When I started to use some of his code I knew zero about i2s or DMA. Niks, nada, noppes. And to be honest, I still don't fully understand it, but after staring at the code for hours, I now have at least superficial understanding of how it works, and can go on to the next steps to be taken. Right now only 2 output channels are working using a modified version of circle's built in i2s output code. Patrick actually rewrote it into something he could use with the Teensy audio library. There is a chance I might make something similar myself in the future when I want to get audio input working. The reason why it doesn't work out of the box with circle's code is because the Audio Injector should be the i2s master, and the circle code is made for the Pi to be the i2s master. It took some poking around to get things working. But like I said, thanks to Patrick for figuring out the CS42448 initialisation part, and the part to make the pi accept a master clock from the i2s bus. 

    The second reason is that the Octo actually uses something called TDM, that is to my understanding taking abuse of the i2s protocol to transfer more than 2 channels. Apparantly i2s was only designed for transporting two channels simultaneously. TDM is a way to get multiple channels working over the i2s bus.

    The entire project now seems very promising since it left the theoretical concept stage. I've been giving the gui some thought as well, and think I'm going to create it with two types of input in mind: the touchscreen, and a rotary encoder (and other buttons). You should be able to do everything with the touchscreen, but also be able to connect a rotary encoder like on the mpc1000 and s6000 to change values fast.

    I'm working as a freelance video editor for 6 days a week in August, so development for this project might be a bit slowed down during that time because I will be mentally drained when I get home in the evening, and imagine I'll need my Sunday to recuperate from screen fatigue.

  • Update

    Nick Verlinden07/15/2020 at 11:14 0 comments

    Today i received the audio injector octo 8 soundcards. I'm looking forward to figure out how to get audio input and output. I'll have a look at Patrick's vGuitar rig project code, because he already figured out a lot of the details.

    In the mean time I have been busy with creating the ui code. Let's get something straight about that. I just absolutely love 1 bit guis, and both the mpc1000 and s6000 have 1 bit guis because of their use of graphic 1 bit displays. So, I'm creating a 1 bit gui for this project. I hear you thinking: this guy... I know, tastes differ, and you may not like the pixellated look of 1 bit displays, but with those limitations, a minimalistic design comes with it and thats the way I like it. Further more, if at one point we discover that we dont like touchscreens, we can always replace it with a 1 bit spi/i2c display with minimal change. Also, since this is an open source project, you are free to fork it, and create a gui to your liking! While looking at the guis of the mpc1000 and the s6000, I stumbled upon the gui of the mpc4000. It's like a mix between the mpc1000 and s6000, and it's a great source to base the gui on.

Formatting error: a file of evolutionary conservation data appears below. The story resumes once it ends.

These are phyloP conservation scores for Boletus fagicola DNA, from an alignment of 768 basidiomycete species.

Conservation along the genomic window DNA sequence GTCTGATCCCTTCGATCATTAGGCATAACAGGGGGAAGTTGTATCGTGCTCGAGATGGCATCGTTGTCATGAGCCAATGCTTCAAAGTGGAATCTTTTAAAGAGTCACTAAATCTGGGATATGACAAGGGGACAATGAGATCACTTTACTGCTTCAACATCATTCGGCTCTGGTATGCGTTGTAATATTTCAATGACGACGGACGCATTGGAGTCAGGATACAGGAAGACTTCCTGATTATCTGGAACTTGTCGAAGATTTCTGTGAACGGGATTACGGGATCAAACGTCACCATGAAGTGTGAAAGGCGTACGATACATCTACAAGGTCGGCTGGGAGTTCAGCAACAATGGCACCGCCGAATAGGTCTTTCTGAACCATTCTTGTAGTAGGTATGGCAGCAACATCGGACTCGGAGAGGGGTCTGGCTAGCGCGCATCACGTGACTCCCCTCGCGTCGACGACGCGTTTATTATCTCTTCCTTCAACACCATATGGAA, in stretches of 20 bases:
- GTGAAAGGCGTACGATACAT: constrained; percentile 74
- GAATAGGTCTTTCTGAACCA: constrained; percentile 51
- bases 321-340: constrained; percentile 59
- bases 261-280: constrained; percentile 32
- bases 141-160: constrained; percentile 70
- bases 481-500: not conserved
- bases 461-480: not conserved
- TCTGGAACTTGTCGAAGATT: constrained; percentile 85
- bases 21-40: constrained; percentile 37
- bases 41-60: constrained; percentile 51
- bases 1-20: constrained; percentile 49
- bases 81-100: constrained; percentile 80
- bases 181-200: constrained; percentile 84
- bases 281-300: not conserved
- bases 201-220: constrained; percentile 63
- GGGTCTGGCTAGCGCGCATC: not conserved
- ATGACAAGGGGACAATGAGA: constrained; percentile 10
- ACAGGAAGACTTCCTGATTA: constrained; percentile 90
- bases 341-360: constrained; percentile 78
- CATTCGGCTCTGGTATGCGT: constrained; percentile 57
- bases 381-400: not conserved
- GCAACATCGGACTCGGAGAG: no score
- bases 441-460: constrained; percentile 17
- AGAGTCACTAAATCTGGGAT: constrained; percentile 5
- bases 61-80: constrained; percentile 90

The source of the first working version is going on the gitlab repo soon. Stay tuned!

  • Manipulating audio sample data

    Nick Verlinden07/10/2020 at 13:46 0 comments

    Last time we figured out how sound works in code, so now we can get to the fun stuff and do some manipulation on that sound! 

    Now that we know that a sample is the amplitude, it was easy to figure out that by dividing or multiplying the value, you could make it louder or less loud. Now let's see what our sampler needs to be able to do.

    When you use a sample on an Akai MPC1000, you can specify it's tuning during recording and manipulate the pitch after recording. On the MPC1000 this can sound quite grungy. I did not immediately know how pitch works in code, so I let it rest for moment and went on to re-watch some episodes of Community. My brain kept doing some thinking work while I was watching. I don't know if this will make sense to you, or if I'm even explaining this in a way that makes it clear, but let's have a shot. I figured when talking about music theory, for a certain tone to be an octave higher, the wave needs to be double the speed. So, when you want it be an octave lower, it needs to be half the speed. 

    Could it be really that simple?

    It was already late, but ran to the basement where my 'lab' is to test my theory. I came up with this piece of code.

    Sound[int(sPos++ * pitch)];

    In case you havent figured it out, this need to be in a loop where sPos increases the sample data index.

    And you know what? To my big surprise this actually sound just like as it would on the MPC1000. There is a reason for that. I suspect the MPC1000 does not have a low-pass filter or any fancy algorithm correcting the aliasing that occurs when resampling the audio. So the artefacts that your hear are imperfections when modifying the length of the wave sample data.

    Figure out how pitching works: CHECK.

    If you have listened to my music, you will probably notice that I often like to use aliasing as an effect. Take this song for instance: '', you can hear it very clearly in the vocal buildup in the middle of the song at 1:40.

    With the newly gained knowledge about how and when aliasing occurs, we can create decimator effect (also often present in bit crusher style effects). This is what I came up with:

    // decimator
    float decimate = 1.0f;         
    if (decimate != 1) {
        int idx = int(int(sPos++ * decimate) / decimate);
        nLevel = Sound[int(idx * pitch)];